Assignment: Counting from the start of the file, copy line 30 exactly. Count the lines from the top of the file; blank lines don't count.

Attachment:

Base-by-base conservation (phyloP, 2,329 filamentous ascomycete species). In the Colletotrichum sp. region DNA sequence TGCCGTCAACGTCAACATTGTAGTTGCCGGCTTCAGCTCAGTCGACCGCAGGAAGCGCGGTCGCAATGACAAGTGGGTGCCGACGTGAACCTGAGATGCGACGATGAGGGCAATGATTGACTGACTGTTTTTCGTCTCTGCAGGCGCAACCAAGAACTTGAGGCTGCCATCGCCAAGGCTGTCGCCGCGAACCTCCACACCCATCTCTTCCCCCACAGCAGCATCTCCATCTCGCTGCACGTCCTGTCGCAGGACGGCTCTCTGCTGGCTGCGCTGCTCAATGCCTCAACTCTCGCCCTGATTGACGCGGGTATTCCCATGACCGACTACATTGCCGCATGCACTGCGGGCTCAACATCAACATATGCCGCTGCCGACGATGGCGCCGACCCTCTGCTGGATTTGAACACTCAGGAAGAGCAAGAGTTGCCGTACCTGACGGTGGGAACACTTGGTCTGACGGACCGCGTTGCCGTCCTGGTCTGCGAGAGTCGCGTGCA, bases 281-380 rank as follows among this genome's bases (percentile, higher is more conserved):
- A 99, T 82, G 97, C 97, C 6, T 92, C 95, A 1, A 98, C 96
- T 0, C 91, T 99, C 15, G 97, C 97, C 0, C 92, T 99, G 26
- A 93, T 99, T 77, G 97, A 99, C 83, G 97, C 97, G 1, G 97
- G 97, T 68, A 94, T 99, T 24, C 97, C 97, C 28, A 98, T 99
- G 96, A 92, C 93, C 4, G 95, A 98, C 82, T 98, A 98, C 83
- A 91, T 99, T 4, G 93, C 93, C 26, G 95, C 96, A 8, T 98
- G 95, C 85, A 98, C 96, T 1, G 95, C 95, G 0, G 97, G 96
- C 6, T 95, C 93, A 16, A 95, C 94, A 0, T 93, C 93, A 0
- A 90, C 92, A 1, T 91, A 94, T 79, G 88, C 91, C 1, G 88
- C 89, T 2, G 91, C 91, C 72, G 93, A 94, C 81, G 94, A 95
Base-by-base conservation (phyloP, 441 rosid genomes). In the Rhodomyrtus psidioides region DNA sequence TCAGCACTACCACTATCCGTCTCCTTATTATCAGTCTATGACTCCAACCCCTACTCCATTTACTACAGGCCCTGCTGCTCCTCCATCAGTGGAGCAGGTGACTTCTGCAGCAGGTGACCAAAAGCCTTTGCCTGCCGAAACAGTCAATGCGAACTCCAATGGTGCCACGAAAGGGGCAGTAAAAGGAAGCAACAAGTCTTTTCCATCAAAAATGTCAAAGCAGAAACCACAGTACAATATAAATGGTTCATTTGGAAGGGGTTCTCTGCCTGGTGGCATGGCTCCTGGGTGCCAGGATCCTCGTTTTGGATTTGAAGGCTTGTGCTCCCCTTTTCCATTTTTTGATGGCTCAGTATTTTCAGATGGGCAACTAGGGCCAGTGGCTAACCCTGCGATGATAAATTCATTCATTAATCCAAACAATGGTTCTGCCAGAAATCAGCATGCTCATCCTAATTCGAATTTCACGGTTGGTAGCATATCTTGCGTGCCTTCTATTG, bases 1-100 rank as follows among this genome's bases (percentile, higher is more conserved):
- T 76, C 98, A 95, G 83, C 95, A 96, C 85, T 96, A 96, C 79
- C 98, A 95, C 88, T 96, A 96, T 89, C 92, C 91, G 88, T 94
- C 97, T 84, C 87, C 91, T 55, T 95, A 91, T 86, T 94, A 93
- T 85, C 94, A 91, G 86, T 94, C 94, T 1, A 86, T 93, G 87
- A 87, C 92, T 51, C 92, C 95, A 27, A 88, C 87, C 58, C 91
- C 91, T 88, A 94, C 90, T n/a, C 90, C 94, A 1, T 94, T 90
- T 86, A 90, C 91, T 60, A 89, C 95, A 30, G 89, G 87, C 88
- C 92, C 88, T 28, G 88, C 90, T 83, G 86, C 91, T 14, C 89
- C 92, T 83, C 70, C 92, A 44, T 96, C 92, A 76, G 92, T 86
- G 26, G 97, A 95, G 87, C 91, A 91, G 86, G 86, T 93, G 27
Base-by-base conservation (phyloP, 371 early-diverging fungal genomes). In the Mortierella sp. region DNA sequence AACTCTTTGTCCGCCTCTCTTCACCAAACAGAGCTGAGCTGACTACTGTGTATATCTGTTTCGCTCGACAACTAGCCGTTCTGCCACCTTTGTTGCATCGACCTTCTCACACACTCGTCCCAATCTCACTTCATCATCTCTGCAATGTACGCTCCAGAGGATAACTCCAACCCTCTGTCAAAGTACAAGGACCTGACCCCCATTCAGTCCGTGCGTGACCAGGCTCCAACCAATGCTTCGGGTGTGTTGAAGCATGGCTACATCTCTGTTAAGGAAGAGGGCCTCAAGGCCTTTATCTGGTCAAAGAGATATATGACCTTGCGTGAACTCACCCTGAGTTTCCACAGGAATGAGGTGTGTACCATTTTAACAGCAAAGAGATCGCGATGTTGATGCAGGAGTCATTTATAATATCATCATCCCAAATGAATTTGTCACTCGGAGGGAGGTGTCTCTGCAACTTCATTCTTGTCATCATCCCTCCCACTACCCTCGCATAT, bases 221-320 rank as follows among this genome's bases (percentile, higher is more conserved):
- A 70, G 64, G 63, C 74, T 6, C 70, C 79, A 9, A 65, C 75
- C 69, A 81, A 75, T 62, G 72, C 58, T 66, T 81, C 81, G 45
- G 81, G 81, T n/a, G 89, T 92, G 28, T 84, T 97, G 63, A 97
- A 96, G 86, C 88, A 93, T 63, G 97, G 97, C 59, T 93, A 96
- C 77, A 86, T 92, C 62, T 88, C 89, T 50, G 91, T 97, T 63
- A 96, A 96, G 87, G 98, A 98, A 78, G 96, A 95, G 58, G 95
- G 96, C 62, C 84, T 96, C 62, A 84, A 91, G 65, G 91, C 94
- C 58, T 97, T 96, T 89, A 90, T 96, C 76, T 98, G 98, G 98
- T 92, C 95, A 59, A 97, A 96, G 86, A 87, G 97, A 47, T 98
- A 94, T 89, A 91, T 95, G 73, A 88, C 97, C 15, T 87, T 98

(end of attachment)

- G 96, C 62, C 84, T 96, C 62, A 84, A 91, G 65, G 91, C 94